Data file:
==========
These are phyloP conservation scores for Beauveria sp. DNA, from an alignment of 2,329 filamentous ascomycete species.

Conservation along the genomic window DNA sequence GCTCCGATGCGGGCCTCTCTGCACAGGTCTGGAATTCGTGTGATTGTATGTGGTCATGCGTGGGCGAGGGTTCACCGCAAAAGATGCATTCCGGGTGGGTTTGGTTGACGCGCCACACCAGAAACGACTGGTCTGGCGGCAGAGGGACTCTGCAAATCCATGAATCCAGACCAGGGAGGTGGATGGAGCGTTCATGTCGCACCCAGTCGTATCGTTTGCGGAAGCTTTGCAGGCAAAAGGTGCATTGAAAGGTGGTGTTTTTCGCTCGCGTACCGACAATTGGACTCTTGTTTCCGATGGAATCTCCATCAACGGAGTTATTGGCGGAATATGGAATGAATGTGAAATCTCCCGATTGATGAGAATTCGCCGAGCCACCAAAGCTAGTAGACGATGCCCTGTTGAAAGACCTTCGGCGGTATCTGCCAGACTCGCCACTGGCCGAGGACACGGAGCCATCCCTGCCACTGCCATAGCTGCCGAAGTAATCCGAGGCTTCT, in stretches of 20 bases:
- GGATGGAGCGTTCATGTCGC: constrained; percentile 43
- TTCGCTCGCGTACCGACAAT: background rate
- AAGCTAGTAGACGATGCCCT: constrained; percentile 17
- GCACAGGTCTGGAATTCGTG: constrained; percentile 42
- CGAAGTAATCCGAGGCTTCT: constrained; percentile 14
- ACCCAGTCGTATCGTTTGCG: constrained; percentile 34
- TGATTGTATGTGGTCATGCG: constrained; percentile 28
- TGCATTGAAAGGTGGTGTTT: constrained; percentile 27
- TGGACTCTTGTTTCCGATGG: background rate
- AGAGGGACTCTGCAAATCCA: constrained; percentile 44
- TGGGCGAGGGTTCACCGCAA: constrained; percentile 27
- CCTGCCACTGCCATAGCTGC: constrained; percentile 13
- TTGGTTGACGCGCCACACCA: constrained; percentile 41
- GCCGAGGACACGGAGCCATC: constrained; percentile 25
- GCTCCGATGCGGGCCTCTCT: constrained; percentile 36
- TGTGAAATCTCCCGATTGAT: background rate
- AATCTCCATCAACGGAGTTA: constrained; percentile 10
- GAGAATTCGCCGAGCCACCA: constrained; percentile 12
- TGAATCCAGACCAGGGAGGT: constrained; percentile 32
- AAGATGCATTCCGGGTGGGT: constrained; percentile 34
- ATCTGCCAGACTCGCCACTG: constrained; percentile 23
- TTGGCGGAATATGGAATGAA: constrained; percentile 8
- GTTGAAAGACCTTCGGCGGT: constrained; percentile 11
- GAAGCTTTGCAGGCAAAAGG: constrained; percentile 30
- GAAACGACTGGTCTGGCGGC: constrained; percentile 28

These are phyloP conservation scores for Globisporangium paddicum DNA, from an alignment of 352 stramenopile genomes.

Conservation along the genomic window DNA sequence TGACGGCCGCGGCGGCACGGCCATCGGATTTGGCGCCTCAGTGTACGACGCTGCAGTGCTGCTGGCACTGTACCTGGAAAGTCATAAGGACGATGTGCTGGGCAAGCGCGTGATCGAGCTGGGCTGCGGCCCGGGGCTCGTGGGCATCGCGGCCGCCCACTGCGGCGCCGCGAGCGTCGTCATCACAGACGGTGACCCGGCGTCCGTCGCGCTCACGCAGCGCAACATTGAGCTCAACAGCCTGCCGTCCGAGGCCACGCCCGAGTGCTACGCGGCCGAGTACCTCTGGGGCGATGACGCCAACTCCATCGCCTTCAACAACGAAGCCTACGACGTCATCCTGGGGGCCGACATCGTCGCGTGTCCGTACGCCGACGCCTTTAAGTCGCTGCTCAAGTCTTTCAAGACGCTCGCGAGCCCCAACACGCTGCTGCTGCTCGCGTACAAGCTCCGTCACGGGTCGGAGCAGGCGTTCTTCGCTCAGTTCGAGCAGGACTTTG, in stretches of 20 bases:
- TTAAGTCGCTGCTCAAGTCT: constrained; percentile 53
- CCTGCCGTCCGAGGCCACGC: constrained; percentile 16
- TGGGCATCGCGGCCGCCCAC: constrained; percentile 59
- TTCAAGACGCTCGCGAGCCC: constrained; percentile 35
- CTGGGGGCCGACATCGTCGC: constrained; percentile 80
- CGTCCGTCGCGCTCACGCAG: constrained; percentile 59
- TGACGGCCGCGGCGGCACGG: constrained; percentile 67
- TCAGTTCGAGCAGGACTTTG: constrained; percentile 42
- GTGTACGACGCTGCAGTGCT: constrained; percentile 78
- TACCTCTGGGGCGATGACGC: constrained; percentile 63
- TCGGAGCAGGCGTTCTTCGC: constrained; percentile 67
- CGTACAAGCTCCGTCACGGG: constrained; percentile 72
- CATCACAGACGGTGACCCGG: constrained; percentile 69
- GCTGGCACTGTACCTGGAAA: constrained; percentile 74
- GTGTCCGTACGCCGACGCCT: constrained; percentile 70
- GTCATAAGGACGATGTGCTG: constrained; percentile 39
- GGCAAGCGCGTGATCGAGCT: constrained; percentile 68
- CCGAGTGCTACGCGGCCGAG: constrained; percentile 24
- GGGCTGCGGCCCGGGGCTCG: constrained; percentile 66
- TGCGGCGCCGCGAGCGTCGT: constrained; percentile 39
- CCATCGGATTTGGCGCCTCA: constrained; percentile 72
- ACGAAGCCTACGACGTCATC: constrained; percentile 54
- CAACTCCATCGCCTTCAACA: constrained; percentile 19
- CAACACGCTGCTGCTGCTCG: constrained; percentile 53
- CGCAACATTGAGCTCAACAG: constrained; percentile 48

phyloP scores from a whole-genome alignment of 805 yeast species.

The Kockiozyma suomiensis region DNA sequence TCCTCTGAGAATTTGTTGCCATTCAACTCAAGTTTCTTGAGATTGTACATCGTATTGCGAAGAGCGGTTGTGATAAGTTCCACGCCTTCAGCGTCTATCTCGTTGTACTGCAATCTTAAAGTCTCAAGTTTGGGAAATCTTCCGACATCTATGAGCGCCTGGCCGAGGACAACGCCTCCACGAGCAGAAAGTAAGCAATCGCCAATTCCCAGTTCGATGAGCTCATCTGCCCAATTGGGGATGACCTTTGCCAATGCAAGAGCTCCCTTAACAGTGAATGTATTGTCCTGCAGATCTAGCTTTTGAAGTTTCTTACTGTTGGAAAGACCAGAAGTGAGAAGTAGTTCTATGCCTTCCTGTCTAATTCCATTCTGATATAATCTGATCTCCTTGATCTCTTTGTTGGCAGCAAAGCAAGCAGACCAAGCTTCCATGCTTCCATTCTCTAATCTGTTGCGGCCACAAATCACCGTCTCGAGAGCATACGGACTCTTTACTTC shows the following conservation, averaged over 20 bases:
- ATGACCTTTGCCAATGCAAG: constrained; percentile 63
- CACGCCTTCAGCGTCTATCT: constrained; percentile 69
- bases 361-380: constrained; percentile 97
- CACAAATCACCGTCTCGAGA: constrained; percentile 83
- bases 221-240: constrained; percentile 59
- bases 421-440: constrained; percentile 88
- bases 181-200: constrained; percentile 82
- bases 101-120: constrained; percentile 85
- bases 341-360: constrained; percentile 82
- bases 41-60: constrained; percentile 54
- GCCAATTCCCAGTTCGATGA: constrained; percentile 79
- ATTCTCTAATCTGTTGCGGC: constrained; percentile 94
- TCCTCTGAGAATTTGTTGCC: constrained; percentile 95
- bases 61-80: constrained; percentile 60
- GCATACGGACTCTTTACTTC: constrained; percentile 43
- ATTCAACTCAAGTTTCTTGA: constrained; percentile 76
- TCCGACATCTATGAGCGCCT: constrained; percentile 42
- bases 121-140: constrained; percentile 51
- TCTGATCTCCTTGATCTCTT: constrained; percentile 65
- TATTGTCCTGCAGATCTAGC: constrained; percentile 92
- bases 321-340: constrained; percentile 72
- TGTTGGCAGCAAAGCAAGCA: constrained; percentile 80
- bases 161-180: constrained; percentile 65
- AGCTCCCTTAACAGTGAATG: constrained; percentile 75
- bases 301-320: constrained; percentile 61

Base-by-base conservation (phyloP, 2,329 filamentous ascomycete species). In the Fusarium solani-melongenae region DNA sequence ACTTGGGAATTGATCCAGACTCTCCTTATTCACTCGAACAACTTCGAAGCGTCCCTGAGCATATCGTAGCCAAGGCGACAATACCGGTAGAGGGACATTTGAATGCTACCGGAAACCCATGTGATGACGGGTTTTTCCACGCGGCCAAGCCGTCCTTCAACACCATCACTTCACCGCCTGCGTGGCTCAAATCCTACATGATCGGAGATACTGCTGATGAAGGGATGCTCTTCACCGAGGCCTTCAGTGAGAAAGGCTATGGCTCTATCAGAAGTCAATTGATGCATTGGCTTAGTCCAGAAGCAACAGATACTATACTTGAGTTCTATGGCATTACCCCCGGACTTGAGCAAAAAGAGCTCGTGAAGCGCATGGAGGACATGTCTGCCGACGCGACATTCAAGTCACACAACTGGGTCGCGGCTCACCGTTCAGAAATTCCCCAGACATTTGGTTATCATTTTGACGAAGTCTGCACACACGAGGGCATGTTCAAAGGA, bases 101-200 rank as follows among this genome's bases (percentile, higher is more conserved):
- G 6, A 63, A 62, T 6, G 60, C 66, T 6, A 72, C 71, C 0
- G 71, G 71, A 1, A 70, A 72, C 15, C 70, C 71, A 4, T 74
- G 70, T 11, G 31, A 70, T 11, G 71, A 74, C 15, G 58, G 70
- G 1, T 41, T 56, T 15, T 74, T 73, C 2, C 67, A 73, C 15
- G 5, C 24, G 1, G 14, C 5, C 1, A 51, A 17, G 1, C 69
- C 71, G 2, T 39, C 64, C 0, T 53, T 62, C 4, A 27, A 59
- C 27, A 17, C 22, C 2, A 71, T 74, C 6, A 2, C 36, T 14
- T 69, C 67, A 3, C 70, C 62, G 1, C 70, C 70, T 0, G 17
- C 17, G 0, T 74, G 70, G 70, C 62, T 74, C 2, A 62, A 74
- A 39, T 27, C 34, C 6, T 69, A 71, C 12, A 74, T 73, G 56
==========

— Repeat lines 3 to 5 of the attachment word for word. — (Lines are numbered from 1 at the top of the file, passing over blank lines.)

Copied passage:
- GGATGGAGCGTTCATGTCGC: constrained; percentile 43
- TTCGCTCGCGTACCGACAAT: background rate
- AAGCTAGTAGACGATGCCCT: constrained; percentile 17